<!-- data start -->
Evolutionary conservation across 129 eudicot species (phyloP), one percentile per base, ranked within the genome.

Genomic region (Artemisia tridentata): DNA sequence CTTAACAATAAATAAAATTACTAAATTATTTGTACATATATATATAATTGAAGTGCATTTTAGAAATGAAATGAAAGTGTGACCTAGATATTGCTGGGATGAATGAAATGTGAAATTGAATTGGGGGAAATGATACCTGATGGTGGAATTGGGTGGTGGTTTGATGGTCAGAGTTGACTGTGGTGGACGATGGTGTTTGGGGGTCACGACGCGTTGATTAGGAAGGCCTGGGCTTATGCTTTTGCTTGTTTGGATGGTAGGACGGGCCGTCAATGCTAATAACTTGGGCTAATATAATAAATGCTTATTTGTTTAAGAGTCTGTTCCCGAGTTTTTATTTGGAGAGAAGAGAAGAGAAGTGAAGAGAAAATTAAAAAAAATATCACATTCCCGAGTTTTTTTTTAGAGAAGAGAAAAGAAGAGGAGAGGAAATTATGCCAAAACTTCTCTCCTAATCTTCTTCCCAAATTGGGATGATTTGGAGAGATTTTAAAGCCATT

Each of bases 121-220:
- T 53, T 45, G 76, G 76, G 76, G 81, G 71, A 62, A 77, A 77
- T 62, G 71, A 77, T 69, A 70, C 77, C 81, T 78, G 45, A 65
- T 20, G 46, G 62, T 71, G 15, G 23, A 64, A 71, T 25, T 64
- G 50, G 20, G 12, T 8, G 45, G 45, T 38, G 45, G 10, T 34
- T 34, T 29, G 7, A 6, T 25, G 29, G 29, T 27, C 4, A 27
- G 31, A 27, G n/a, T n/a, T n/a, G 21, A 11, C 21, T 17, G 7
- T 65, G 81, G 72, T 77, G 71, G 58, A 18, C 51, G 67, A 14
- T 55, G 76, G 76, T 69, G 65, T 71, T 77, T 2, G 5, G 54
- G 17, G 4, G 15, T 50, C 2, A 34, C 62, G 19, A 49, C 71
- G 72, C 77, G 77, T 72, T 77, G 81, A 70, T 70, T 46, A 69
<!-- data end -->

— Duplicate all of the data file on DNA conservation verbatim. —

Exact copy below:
Evolutionary conservation across 129 eudicot species (phyloP), one percentile per base, ranked within the genome.

Genomic region (Artemisia tridentata): DNA sequence CTTAACAATAAATAAAATTACTAAATTATTTGTACATATATATATAATTGAAGTGCATTTTAGAAATGAAATGAAAGTGTGACCTAGATATTGCTGGGATGAATGAAATGTGAAATTGAATTGGGGGAAATGATACCTGATGGTGGAATTGGGTGGTGGTTTGATGGTCAGAGTTGACTGTGGTGGACGATGGTGTTTGGGGGTCACGACGCGTTGATTAGGAAGGCCTGGGCTTATGCTTTTGCTTGTTTGGATGGTAGGACGGGCCGTCAATGCTAATAACTTGGGCTAATATAATAAATGCTTATTTGTTTAAGAGTCTGTTCCCGAGTTTTTATTTGGAGAGAAGAGAAGAGAAGTGAAGAGAAAATTAAAAAAAATATCACATTCCCGAGTTTTTTTTTAGAGAAGAGAAAAGAAGAGGAGAGGAAATTATGCCAAAACTTCTCTCCTAATCTTCTTCCCAAATTGGGATGATTTGGAGAGATTTTAAAGCCATT

Each of bases 121-220:
- T 53, T 45, G 76, G 76, G 76, G 81, G 71, A 62, A 77, A 77
- T 62, G 71, A 77, T 69, A 70, C 77, C 81, T 78, G 45, A 65
- T 20, G 46, G 62, T 71, G 15, G 23, A 64, A 71, T 25, T 64
- G 50, G 20, G 12, T 8, G 45, G 45, T 38, G 45, G 10, T 34
- T 34, T 29, G 7, A 6, T 25, G 29, G 29, T 27, C 4, A 27
- G 31, A 27, G n/a, T n/a, T n/a, G 21, A 11, C 21, T 17, G 7
- T 65, G 81, G 72, T 77, G 71, G 58, A 18, C 51, G 67, A 14
- T 55, G 76, G 76, T 69, G 65, T 71, T 77, T 2, G 5, G 54
- G 17, G 4, G 15, T 50, C 2, A 34, C 62, G 19, A 49, C 71
- G 72, C 77, G 77, T 72, T 77, G 81, A 70, T 70, T 46, A 69